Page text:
Exercise stress testing, also called stress echocardiogram, allows physicians to see how well the heart pumps blood through the body, especially when it is forced to work harder under the stress of exercise.
An exercise stress test is a common procedure that your doctor might use to diagnose coronary heart disease. It usually involves walking on a treadmill or riding a stationary bike at increasing levels of difficulty.
Sound waves are bounced off the heart, which shows the structure and movement of the organ before and after exercise. By comparing the images, physicians are able to detect any changes in the way the heart works. This helps them determine if the heart is getting enough blood and if it is functioning properly.
During the procedure, a small device called a transducer is placed on the patient’s chest immediately before and after the exercise. The transducer captures the sound waves created by the heart and records the images. Typically during exercise, EKG also is used to record the heartbeat and the patient's blood pressure is monitored.
What to expect during this test or treatment
- The exercise stress test usually lasts about one hour, but the exercise portion is only about seven to 12 minutes.
- A technologist will clean 10 small areas of your chest and attach adhesive electrodes to these areas. The electrodes are attached by thin wires that connect to a heart monitor to track your heart’s electrical activity during the test.
- Men may need to have their chest partially shaved to help the electrodes stick.
- You also will wear a blood pressure cuff around your arm so that the technologist can track your blood pressure during the test.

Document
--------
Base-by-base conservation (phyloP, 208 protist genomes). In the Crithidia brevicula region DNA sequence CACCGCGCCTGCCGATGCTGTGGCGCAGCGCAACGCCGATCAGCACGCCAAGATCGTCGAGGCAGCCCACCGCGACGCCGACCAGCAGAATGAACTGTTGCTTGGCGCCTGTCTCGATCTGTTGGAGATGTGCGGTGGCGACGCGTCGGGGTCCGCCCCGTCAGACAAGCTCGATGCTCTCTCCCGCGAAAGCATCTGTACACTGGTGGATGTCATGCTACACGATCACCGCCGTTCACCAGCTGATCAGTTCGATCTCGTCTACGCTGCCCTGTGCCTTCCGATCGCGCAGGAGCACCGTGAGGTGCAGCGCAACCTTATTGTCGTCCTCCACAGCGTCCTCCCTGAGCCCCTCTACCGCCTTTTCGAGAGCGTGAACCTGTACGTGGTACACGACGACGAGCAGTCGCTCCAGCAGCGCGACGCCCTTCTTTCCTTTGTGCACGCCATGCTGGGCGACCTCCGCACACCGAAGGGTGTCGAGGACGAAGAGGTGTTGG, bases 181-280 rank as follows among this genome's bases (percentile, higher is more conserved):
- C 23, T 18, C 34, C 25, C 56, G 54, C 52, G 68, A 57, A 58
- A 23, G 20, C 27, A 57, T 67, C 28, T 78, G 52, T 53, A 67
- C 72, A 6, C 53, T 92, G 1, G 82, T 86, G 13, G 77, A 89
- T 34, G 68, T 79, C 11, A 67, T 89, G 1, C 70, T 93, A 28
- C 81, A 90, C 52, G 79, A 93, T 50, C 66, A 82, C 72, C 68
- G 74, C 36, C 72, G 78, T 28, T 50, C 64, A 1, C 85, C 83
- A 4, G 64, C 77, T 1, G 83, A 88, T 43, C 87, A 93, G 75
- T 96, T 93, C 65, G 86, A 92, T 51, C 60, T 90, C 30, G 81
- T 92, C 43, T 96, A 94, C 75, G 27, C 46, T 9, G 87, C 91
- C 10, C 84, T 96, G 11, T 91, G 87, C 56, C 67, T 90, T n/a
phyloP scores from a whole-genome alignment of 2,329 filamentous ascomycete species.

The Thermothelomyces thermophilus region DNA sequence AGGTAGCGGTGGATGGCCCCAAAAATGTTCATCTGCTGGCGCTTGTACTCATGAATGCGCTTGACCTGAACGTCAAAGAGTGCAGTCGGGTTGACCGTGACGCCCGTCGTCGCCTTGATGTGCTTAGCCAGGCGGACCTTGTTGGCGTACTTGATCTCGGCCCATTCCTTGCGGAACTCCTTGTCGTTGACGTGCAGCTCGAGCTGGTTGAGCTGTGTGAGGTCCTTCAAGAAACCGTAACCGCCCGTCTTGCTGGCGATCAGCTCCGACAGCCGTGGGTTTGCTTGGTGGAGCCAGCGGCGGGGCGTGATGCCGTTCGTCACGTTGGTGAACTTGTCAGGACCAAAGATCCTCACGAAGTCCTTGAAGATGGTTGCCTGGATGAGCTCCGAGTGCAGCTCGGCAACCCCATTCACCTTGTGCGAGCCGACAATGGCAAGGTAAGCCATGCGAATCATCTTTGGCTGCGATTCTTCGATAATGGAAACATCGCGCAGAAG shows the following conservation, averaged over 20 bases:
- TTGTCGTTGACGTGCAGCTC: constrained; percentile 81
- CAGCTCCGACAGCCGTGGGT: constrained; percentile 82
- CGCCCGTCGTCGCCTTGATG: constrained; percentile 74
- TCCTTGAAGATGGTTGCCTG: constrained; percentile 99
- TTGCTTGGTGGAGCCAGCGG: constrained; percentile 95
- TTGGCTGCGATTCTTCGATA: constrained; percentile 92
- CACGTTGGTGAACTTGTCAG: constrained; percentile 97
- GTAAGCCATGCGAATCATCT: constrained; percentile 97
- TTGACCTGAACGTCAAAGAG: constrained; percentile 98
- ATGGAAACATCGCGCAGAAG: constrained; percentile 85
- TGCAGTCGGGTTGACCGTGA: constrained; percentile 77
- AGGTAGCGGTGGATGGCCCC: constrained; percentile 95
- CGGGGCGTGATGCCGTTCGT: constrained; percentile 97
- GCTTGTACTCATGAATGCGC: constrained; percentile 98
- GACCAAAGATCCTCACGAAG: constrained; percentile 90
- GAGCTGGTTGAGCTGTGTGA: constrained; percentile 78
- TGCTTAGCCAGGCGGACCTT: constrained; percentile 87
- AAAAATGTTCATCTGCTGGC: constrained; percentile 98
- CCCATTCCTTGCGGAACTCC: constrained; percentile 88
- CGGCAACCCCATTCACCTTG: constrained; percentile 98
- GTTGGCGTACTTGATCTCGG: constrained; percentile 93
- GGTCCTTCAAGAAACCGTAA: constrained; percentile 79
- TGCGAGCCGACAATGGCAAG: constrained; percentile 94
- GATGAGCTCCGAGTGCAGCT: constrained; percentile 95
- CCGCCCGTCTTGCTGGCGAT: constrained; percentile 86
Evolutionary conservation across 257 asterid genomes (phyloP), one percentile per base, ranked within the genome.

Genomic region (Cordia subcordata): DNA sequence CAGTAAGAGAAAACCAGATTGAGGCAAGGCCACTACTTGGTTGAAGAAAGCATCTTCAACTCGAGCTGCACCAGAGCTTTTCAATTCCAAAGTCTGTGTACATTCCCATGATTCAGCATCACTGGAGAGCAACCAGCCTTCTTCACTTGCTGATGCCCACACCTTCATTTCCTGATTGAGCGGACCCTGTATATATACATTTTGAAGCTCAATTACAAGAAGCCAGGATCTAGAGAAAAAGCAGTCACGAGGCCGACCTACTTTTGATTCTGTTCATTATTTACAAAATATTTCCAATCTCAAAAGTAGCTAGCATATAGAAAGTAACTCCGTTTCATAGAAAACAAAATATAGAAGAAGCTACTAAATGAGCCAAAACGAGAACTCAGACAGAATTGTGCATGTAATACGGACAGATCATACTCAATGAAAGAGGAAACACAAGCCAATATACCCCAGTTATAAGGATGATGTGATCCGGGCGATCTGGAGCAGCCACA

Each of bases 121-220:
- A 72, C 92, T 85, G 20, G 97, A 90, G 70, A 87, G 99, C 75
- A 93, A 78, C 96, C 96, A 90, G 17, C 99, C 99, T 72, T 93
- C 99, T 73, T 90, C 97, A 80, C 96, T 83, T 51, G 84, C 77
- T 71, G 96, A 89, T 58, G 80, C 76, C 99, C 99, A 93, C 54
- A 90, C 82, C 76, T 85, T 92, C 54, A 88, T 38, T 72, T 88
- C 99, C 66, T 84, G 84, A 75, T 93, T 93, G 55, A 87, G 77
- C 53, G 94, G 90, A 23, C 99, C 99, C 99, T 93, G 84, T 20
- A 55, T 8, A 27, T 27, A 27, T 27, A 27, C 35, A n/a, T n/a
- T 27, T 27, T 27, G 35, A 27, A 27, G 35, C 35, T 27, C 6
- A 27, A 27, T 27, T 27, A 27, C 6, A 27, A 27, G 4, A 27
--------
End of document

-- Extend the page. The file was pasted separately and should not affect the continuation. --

- You will then begin to exercise by walking on a treadmill or pedaling a stationary bike. The degree of difficulty will gradually increase, and you will continue to exercise very hard until you feel exhausted.
- Your blood pressure and your heart’s electrical activity will be monitored before, during and after the exercise.
- It is normal for your heart rate, breathing rate, blood pressure and perspiration to increase during the test, but you should tell your technologist if you feel chest, arm or jaw pain, shortness of breath, dizziness, or any other unusual symptoms. If such symptoms persist, the test will be stopped.
What to expect after this test or treatment
- After your exercise, you will walk gently or pedal slowly for a couple of minutes to cool down.
- Your heart rate, electrical activity and blood pressure will continue to be monitored until the levels are normal. You may be asked to lie down or sit quietly if necessary.
- As soon as your heart returns to normal, you may eat, drink and resume all regular activities.
- Your doctor will discuss the results of your test with you at a scheduled time.
If you have any questions about your care after you return home, call your physician’s office.
This test or treatment is offered at these facilities:
To find a physician visit our Find a Doc or call (502) 629-1234 for a physician referral.